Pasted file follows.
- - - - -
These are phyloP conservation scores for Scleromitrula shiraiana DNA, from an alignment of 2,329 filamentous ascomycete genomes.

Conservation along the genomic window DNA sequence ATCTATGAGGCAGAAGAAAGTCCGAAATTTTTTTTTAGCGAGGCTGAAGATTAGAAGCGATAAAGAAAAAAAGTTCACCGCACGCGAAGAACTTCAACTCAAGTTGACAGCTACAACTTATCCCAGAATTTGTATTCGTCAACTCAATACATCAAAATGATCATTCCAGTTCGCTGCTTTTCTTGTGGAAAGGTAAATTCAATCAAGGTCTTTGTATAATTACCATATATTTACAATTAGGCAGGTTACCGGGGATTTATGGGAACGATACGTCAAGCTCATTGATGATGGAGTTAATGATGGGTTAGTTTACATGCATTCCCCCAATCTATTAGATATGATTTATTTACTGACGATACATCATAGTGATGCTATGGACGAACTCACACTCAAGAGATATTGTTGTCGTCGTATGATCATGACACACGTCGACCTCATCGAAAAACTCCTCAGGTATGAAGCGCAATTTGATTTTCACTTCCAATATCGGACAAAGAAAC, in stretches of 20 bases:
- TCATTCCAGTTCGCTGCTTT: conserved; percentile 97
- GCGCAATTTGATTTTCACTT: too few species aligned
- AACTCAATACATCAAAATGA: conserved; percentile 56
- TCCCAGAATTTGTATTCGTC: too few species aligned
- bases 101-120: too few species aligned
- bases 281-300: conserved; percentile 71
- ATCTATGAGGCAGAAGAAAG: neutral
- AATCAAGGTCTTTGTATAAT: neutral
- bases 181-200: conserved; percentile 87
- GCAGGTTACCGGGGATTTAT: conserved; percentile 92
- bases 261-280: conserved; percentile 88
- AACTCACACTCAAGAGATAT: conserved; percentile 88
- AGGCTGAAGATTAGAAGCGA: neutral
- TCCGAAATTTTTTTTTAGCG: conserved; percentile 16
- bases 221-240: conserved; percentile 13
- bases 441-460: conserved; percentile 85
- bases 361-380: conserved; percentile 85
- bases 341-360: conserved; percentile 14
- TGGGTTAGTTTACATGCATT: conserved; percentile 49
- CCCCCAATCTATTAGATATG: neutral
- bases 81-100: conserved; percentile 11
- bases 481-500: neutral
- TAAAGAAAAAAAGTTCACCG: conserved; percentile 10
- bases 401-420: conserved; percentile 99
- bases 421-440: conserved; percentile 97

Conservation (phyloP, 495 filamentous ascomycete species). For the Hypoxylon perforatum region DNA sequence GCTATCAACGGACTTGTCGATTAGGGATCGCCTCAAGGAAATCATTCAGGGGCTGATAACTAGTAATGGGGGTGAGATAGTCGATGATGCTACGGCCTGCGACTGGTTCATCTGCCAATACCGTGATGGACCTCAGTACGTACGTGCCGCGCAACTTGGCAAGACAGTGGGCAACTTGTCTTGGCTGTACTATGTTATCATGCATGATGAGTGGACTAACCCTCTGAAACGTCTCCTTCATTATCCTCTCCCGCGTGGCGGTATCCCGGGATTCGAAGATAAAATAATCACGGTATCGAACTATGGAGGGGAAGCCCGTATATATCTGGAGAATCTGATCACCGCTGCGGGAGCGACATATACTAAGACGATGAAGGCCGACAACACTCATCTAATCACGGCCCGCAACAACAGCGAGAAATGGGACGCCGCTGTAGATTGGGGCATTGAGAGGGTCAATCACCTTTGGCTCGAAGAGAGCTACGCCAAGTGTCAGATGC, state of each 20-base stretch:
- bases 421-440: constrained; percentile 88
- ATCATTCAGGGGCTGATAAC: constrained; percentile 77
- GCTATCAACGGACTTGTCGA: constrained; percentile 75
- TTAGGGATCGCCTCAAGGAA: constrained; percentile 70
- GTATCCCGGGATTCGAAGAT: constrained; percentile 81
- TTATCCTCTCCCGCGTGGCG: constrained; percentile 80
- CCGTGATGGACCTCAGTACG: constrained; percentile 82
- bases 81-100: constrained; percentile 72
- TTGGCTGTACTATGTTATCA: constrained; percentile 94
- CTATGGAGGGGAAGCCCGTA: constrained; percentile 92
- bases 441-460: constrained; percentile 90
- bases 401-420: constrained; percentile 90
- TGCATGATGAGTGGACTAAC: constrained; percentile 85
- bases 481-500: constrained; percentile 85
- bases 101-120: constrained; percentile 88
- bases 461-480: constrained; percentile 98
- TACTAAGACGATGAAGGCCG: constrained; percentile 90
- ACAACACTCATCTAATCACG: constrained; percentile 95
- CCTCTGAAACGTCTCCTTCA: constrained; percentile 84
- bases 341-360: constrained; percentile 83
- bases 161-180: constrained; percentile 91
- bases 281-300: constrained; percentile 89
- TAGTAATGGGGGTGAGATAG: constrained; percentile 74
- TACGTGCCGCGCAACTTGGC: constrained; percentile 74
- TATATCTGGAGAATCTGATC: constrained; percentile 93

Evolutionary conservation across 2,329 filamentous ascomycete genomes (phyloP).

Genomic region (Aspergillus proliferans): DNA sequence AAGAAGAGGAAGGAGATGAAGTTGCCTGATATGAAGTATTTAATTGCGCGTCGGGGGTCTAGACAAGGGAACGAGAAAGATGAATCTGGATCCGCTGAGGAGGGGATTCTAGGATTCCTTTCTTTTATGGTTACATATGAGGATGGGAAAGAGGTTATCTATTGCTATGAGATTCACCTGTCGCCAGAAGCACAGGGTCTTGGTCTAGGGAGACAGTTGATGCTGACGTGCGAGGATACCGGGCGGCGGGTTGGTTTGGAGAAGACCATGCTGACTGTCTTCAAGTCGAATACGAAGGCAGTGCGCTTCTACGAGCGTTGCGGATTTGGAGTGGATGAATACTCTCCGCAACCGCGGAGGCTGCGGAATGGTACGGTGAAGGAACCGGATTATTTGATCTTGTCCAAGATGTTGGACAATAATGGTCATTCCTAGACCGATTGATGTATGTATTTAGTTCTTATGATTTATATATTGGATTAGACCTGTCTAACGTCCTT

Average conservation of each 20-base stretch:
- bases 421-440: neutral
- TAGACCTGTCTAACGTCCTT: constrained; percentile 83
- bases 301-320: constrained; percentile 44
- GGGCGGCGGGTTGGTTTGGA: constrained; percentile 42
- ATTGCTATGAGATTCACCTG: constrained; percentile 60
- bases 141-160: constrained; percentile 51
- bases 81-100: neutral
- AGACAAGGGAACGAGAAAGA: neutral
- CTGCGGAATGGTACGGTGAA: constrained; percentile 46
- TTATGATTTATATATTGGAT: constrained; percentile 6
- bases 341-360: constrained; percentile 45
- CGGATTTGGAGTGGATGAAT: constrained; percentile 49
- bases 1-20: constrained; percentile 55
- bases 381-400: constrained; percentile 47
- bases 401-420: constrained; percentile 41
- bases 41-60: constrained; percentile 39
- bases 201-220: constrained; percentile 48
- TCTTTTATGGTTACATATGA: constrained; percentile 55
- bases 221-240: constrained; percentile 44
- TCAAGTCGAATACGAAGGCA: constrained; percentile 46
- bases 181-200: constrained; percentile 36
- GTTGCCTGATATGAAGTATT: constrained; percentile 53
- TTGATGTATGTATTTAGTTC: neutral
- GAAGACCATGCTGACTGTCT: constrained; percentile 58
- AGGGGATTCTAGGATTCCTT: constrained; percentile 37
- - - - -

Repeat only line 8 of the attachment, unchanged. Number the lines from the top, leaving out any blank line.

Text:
- bases 281-300: conserved; percentile 71